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Тема: Важные судебные решения и полезная информация для иммигрантов

  1. #611

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    28 September 2018 – Read the reviews about our assistance to immigrants and their families like yours :-)

    And as usual, the useful and just interesting UK & EEA Immigration Law news and updates from the Legal Centre - www.legalcentre.org – Mob : +44(0)7791145923

    >>> Entry clearance for a child whose parent has limited leave as a parent under appendix FM

    If the parent has leave to remain as a parent in the UK, then such a parent requires to prove the adequate maintenance and accommodation for the child, who will be applying for Entry Clearance:

    “E-ECC.2.3A. Where a parent of the applicant has, or is applying or has applied for, entry clearance or limited leave to enter or remain as a parent under this Appendix, the applicant must provide evidence that that parent is able to maintain and accommodate themselves, the applicant and any other dependants adequately in the UK without recourse to public funds.

    E-ECC.2.4. The applicant must provide evidence that there will be adequate accommodation, without recourse to public funds, for the family, including other family members who are not included in the application but who live in the same household, which the family own or occupy exclusively: accommodation will not be regarded as adequate if-
    (a) it is, or will be, overcrowded; or
    (B) it contravenes public health regulations.”

    This requirement contrasts with the parent, who, say, is in the UK as a partner, then such a parent would need to meet the Financial Requirement under the Appendix FM.
    Помощь русскоговорящего адвоката высшей категории: консультации, проверка заявлений, ведение дел: www.legalcentre.org Mob/Viber/WhatsApp:+44(0)77 911 45 923, Skype: immigration_lawyer

  2. #612

    По умолчанию

    29 September 2018 – Read the reviews about our assistance to immigrants and their families like yours :-)

    And as usual, the useful and just interesting UK & EEA Immigration Law news and updates from the Legal Centre - www.legalcentre.org – Mob : +44(0)7791145923

    >>> How does the UK BA intends to use the HMRC data in assessing applications made un-der the EU Settlement Scheme ?

    The UK BA’s response is as follows:

    “The UK has decided, as a matter of domestic policy, that the main requirement for eligibility under the EU Settlement Scheme will be continuous residence in the UK. This means that those applying under the scheme will not be required to show that they meet all the requirements of current free movement rules, such as any requirement to have held comprehensive sickness insurance or generally to detail the exercise of specific rights (e.g. the right to work) under EU law.
    Where possible, the application process will help the applicant to establish their continuous residence, and whether it amounts to five years, on an automated basis using data held by HM Revenue and Customs (HMRC) and in due course also the Department for Work and Pensions (DWP). The Home Office will only access this data where the applicant volunteers their National Insurance number (NINo). Applicants can choose not to provide their NINo and instead demonstrate their residency using their own documentary evidence if they wish.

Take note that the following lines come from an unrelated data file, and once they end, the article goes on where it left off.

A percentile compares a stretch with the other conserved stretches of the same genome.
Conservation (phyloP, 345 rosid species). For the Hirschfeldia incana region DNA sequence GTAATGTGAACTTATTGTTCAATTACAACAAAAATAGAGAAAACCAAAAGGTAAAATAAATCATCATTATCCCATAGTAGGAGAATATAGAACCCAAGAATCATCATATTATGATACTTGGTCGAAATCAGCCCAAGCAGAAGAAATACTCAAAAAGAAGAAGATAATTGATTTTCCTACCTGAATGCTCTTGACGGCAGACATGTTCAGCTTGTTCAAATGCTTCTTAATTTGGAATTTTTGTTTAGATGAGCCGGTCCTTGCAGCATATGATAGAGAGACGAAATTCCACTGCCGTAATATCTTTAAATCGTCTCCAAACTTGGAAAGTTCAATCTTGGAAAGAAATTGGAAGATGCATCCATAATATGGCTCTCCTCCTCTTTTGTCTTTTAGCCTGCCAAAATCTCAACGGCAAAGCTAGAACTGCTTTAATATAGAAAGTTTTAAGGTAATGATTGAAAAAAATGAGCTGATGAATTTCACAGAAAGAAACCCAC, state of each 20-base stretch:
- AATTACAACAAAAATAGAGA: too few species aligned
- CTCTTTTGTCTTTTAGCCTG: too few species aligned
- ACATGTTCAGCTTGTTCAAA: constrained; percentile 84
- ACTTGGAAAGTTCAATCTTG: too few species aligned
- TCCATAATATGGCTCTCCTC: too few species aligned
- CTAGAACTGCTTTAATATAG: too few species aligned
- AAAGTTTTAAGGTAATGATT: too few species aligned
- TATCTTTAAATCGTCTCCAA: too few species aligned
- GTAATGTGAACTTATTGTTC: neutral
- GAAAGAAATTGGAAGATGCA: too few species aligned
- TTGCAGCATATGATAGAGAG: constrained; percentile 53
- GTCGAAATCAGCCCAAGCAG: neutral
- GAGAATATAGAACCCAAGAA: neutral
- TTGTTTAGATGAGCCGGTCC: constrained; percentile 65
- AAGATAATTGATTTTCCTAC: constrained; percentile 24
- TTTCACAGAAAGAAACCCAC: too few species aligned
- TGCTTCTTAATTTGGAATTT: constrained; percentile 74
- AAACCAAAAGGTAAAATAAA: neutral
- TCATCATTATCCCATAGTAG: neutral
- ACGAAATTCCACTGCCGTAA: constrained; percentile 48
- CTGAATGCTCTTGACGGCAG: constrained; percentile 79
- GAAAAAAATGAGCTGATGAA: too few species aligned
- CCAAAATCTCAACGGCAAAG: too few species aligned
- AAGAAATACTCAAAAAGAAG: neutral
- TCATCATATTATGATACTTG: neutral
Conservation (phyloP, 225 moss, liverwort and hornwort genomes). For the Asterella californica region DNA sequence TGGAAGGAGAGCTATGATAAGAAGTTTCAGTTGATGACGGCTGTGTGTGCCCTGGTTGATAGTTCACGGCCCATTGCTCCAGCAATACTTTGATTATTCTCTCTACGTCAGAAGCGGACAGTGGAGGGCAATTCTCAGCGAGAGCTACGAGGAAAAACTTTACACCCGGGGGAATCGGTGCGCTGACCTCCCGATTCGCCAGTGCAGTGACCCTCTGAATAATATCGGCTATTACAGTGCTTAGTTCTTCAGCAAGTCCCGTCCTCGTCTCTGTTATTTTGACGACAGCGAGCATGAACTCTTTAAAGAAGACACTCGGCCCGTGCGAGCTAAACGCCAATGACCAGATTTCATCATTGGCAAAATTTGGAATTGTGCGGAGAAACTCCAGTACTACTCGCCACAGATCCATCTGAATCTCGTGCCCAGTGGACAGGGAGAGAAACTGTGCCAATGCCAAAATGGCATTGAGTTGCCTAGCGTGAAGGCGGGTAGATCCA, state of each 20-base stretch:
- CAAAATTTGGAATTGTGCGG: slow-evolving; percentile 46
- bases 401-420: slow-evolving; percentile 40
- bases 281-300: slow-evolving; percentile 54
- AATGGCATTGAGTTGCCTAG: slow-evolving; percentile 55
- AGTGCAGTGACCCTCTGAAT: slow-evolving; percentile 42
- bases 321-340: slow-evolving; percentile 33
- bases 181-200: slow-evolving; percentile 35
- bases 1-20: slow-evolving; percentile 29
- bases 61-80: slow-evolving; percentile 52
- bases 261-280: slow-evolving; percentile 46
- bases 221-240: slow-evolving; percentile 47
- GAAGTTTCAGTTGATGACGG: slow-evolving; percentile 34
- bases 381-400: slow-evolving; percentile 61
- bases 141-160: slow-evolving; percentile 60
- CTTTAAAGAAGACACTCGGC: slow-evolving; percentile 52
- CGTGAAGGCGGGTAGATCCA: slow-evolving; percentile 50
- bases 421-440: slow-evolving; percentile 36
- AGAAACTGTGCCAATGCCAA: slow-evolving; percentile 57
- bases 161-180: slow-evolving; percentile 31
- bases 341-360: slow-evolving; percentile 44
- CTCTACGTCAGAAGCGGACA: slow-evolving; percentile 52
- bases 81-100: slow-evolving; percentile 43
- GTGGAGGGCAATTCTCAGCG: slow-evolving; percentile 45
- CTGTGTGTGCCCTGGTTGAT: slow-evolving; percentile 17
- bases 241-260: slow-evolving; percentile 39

Where the applicant provides their NINo, HMRC and DWP will provide data on interactions with the applicant that indicate the period of time that they have been resident in the UK only. The process will not display any personal data that relates to employment, tax, salary, benefits or pensions. The Home Office caseworker and applicant will only be presented with the period of residence covered by the data (the applicant sees this before they submit their application to enable them to add further evidence of their residence for periods not already covered by the data if they wish).

    Caseworkers will only be looking for evidence of residence and will not routinely be required to check that any evidence of employment provided by applicants has a matching tax record. And in any case applicants who wish to provide additional evidence of residence are not obliged to provide evidence of employment to do so. However, should clearly fraudulent or criminal activity be identified through the EU Settlement Scheme application process, information may be shared with the relevant authorities.”.
    Помощь русскоговорящего адвоката высшей категории: консультации, проверка заявлений, ведение дел: www.legalcentre.org Mob/Viber/WhatsApp:+44(0)77 911 45 923, Skype: immigration_lawyer

  3. #613

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    02 October 2018 – Just useful and just interesting UK & EEA Immigration Law news and updates from the Legal Centre – Open 7 days a week - www.legalcentre.org – Mob : +44(0)7791145923

    >>> Luxembourg court to be asked if the UK can cancel Brexit

    Last week the Scottish Court of Session agreed to make a reference to the Court of Justice of the European Union in Luxembourg to determine whether the UK’s notice that it is leaving the EU under Article 50 can be cancelled.

    The case, formally known as Wightman & Others v Secretary of State for Exiting the European Union, has a fairly tortuous procedural history. Initially permission to proceed with the case was refused. This was overturned on appeal. The case proceeded but was refused on its merits by the Outer House (the Scottish equivalent of the High Court). This has now been overturned on appeal to the Inner House (the Scottish equivalent of the Court of Appeal).